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Districts Scramble to Get Students Online During COVID-19 Crisis

School facade
Carver Elementary School in Richmond, Virginia. (Credit: Crixell Matthews/VPM News)

School districts in Central Virginia are scrambling to make sure kids have access to food, as well as tools they need to learn, including technology. Even though online learning may not officially count as “seat time,” school leaders want to make sure students don’t lose what they’ve learned so far this year, and have the opportunity to advance academically even though school is out for the rest of the academic year.

Richmond Public Schools Superintendent Jason Kamras says the district plans to send digital devices they’re currently storing at schools home to students, including elementary school students. They also plan to purchase an additional 10,000 laptops for students who don’t have one at home, Kamras wrote in his daily newsletter Wednesday evening. 

Additional details about how the laptops will be distributed are forthcoming, according to district spokesperson Danielle Pierce. In an email to VPM News, Pierce said RPS is “focused on providing equitable access to technology (including devices and WiFi) for all of our students.” Pierce said they’re exploring options for funding, including “enlisting the support of philanthropies and requesting transfers from the School Board to repurpose currently allocated dollars, to purchase additional devices.”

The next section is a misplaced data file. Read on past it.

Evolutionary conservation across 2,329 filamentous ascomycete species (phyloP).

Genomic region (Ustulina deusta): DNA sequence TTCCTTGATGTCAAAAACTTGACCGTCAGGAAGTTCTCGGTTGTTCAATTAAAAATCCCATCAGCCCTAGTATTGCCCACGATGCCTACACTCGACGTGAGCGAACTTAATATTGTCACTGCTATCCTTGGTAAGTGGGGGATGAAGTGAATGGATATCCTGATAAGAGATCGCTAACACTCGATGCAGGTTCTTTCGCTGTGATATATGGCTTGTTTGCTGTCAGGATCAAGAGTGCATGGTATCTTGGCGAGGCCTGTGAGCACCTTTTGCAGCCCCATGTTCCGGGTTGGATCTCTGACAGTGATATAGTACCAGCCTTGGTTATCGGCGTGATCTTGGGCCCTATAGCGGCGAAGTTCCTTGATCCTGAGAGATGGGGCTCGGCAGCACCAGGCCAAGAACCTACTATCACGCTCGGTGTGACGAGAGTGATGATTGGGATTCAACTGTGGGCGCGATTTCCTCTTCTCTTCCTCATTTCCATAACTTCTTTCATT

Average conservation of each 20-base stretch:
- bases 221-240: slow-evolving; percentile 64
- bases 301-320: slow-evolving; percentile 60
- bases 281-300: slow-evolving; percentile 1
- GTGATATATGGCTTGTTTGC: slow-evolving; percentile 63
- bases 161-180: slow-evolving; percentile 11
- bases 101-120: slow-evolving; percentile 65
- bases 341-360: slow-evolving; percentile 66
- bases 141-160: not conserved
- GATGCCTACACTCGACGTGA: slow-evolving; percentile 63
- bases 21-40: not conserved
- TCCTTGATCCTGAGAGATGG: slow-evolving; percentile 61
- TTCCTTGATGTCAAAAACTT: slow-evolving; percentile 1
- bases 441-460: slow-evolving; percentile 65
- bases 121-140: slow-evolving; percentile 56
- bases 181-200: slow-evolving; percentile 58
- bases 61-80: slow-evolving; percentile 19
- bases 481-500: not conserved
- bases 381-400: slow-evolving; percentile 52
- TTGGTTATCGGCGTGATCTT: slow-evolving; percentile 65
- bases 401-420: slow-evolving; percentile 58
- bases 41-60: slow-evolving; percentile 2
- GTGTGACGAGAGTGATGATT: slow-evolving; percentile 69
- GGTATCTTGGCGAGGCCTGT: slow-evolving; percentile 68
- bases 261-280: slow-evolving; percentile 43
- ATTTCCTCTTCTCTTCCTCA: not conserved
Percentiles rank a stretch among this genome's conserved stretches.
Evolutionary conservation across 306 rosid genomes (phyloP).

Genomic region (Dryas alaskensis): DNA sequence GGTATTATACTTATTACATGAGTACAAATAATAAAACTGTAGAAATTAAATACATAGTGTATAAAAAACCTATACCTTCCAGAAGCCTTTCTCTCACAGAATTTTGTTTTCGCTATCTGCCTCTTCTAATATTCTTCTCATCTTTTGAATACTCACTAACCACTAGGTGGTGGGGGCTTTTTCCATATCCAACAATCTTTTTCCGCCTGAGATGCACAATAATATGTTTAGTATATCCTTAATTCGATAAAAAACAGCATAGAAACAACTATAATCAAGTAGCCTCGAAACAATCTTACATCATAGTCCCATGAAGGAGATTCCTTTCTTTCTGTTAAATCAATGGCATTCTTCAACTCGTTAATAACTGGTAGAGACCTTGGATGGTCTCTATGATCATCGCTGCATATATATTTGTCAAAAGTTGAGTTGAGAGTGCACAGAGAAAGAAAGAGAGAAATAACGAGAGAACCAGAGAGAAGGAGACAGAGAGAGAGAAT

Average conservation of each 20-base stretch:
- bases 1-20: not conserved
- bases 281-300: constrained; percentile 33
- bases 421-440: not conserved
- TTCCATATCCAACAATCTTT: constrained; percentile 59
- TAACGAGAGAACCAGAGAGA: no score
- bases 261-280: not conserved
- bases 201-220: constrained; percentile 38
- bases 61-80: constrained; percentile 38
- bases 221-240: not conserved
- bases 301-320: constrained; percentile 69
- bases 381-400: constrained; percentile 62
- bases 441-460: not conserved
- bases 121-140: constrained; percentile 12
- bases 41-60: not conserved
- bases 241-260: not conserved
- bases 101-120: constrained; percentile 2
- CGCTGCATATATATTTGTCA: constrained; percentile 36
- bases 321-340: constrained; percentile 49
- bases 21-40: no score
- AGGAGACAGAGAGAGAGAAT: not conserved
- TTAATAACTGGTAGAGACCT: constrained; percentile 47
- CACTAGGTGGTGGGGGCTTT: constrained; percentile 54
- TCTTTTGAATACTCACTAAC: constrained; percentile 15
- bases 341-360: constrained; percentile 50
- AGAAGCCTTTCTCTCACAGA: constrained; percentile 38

According to Andy Jenks, a spokesperson for Henrico County Public Schools, the district has had what’s known as a “one to one” laptop initiative in middle and high schools for many years. This means every student in grades 6-12 is provided a laptop computer by the school division that they can take home daily. 

Jenks says tablets are provided to elementary school students, too, but the devices are normally stored at school and aren’t taken home. He says they’re looking into ways to get these elementary school laptops to students safely, now. 

Chesterfield County Public Schools has a similar model, according to district spokesperson Shawn Smith. The district is “one to one” in grades 2-12, with chromebooks in every kindergarten and first grade class. Although Smith says the district only allows students to take home devices starting in the 5th grade.

Hanover County Public Schools spokesman Chris Whitley says right now, his district doesn’t have a policy that allows students to take school-owned devices home. All middle and high school students will be issued their own laptops over the next two years as part of the district’s “technology plan.”

If families don’t have access to devices while schools are closed, many school districts, including Hanover, are providing students with printed copies of class work. “For those who are unable to access the internet with a device, we are utilizing printed curricula that is equally robust,” Whitley said in an email to VPM. “We will continue to explore more options for digital learning and engagement as we move into this next phase.”

The Virginia Department of Education has also encouraged districts to "track and collect data on the expenses related to COVID-19 that are projected to be incurred above and beyond anticipated expenditures. This data could be used to support funding to be detailed at a later date."

Many internet providers in Virginia are waiving late fees and pausing service disconnections for the next two months. Some are also providing WiFi hotspots to low-income families, such as Spectrum and Comcast.

Megan Pauly reports on early childhood and higher education news in Virginia
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